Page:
In front of the temple, we spoke with a tour bus driver who informed us their group was driving to Adigrat after. We had just learned that we needed to bus back to Adwa to make our way to Adigrat, so we were hoping this was our chance to save some time! The bus driver told us the group was French though, which apparently lowered our chances of getting on... still we were determined to try!
About 30 minutes, we hear the bus leaving. We make our way out of the side streets of Yeha onto the only street out to wave the bus down. Once it stopped, we asked the tour guide if he would let us on, with our best french accents and smiles! He turned to his group, turned back to us and said "sorry, no room" and they drove off. Hmm, funny because the bus driver had already assured us there were empty seats. So we bitched to ourselves, the damn french ! And low and behold, the bus re-appeared 5 minutes later! They turned back around for us! Turns out, the guy I sat next to spoke up for us, stating it was absurd not to help a fellow traveler! Yay for us!
So here we were, sitting on a private tour bus, air conditioning, guy on the microphone pointing things out... Stopping every 5 minutes for them to get out and get a picture from the same view as the last picture... It was surprising how negative these people were... complaining about the roads, complaining about the lack of information from the guide, too hot, too cold... boy oh boy.
We even got to drive by Debre Damo, a monastery both Jack and I really wanted to see because it was at the very top of a mountain, only accessible by climbing up a stone wall ! We chose against going because only men can access the monastery it was too far for public transportation. But we got to see it!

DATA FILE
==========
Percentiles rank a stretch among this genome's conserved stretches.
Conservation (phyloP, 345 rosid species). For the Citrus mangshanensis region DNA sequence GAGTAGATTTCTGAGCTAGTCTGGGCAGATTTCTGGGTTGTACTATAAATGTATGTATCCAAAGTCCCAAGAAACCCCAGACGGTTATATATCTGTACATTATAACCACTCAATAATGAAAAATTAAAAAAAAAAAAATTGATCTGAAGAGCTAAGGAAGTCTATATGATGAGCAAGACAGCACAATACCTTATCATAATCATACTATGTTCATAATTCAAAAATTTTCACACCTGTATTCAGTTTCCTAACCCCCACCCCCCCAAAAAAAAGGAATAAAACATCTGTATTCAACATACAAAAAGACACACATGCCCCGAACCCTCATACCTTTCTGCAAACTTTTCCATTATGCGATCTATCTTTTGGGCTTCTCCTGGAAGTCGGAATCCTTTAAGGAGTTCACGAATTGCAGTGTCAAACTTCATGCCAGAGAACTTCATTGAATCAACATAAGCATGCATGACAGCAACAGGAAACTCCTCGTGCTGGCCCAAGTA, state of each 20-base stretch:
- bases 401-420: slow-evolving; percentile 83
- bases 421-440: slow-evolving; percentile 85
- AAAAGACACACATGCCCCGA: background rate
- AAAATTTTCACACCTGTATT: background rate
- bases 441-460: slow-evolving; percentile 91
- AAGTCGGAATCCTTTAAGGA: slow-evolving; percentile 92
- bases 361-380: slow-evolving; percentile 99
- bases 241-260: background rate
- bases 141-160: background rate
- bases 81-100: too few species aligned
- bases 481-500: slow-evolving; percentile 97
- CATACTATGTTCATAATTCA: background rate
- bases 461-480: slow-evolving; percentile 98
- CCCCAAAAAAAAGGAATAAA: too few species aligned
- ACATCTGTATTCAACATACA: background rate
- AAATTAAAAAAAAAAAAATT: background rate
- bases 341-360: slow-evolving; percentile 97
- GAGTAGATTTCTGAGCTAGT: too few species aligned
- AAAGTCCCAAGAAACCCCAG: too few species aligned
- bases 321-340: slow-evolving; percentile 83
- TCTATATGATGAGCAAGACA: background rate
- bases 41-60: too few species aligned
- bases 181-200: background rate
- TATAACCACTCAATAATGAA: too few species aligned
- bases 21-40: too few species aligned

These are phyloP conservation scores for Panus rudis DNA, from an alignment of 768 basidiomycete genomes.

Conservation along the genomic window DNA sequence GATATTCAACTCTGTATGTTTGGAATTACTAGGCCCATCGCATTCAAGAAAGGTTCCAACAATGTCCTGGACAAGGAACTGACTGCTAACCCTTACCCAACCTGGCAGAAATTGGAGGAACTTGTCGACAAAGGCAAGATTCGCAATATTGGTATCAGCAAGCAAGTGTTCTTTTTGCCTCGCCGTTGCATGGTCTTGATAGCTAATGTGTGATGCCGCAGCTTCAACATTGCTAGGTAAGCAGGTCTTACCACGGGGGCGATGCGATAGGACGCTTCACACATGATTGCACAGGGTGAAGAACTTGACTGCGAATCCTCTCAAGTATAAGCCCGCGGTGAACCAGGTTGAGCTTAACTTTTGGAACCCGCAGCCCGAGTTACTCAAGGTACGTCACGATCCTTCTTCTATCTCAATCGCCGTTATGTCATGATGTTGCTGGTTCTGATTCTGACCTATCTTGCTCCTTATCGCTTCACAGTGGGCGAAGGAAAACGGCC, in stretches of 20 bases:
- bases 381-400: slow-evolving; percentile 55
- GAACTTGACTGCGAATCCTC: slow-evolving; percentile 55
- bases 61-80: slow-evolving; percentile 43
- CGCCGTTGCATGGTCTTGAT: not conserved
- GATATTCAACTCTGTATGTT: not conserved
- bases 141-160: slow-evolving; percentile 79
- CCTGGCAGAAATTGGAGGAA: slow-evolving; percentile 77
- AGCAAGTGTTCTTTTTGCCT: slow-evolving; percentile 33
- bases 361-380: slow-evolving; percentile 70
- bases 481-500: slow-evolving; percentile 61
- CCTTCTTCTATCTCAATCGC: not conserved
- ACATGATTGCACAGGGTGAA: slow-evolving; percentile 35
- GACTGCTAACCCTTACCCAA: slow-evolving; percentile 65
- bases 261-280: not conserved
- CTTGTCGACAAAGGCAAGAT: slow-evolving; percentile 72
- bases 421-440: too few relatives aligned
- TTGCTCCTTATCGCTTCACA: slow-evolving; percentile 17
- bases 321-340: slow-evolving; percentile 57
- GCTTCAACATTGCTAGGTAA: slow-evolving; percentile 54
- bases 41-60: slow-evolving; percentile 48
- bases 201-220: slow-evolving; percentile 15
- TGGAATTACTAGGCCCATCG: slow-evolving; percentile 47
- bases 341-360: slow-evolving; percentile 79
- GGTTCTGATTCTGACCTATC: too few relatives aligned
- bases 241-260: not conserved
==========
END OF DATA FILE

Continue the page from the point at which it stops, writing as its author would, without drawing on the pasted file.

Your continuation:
Finally in Adigrat, we find a hotel (its dark at this point, 6.30pm ish) not too far from where the bus dropped us off. The next day was spent lazing around, trying to catch up on blogging and internet, which clearly was unsuccessful. The wi-fi here is in a class of it's own... Saw some churches, since it was Sunday we got to observe (and participate) with some of the celebrations inside the church compounds.
Making our way to Mekele in the afternoon was stress free, we just needed to get there for our tour to the Danakil Depression leaving the next day. The best part of the day was the guy we sat next to on the bus to Mekele. He worked for a medical equipment company, was the first person to recognize what my wrist tattoo stood for, and spoke to us about his culture. One story blew my mind :
Every church in Ethiopia is painting with the colors of the flag, red yellow and green. We always assumed they were proud of their country, and displayed their colors.
Actually, something like 400BC, there's a belief that 3 birds came down from heaven, singing the songs of God. A historically famous musician wrote these songs down, and they are now an important part of any cultural music. These 3 birds were Green, Yellow and Red. So the colors were actually the church's first, and eventually became the flag colors because at the time, church and government were the same. Mind blown.Read more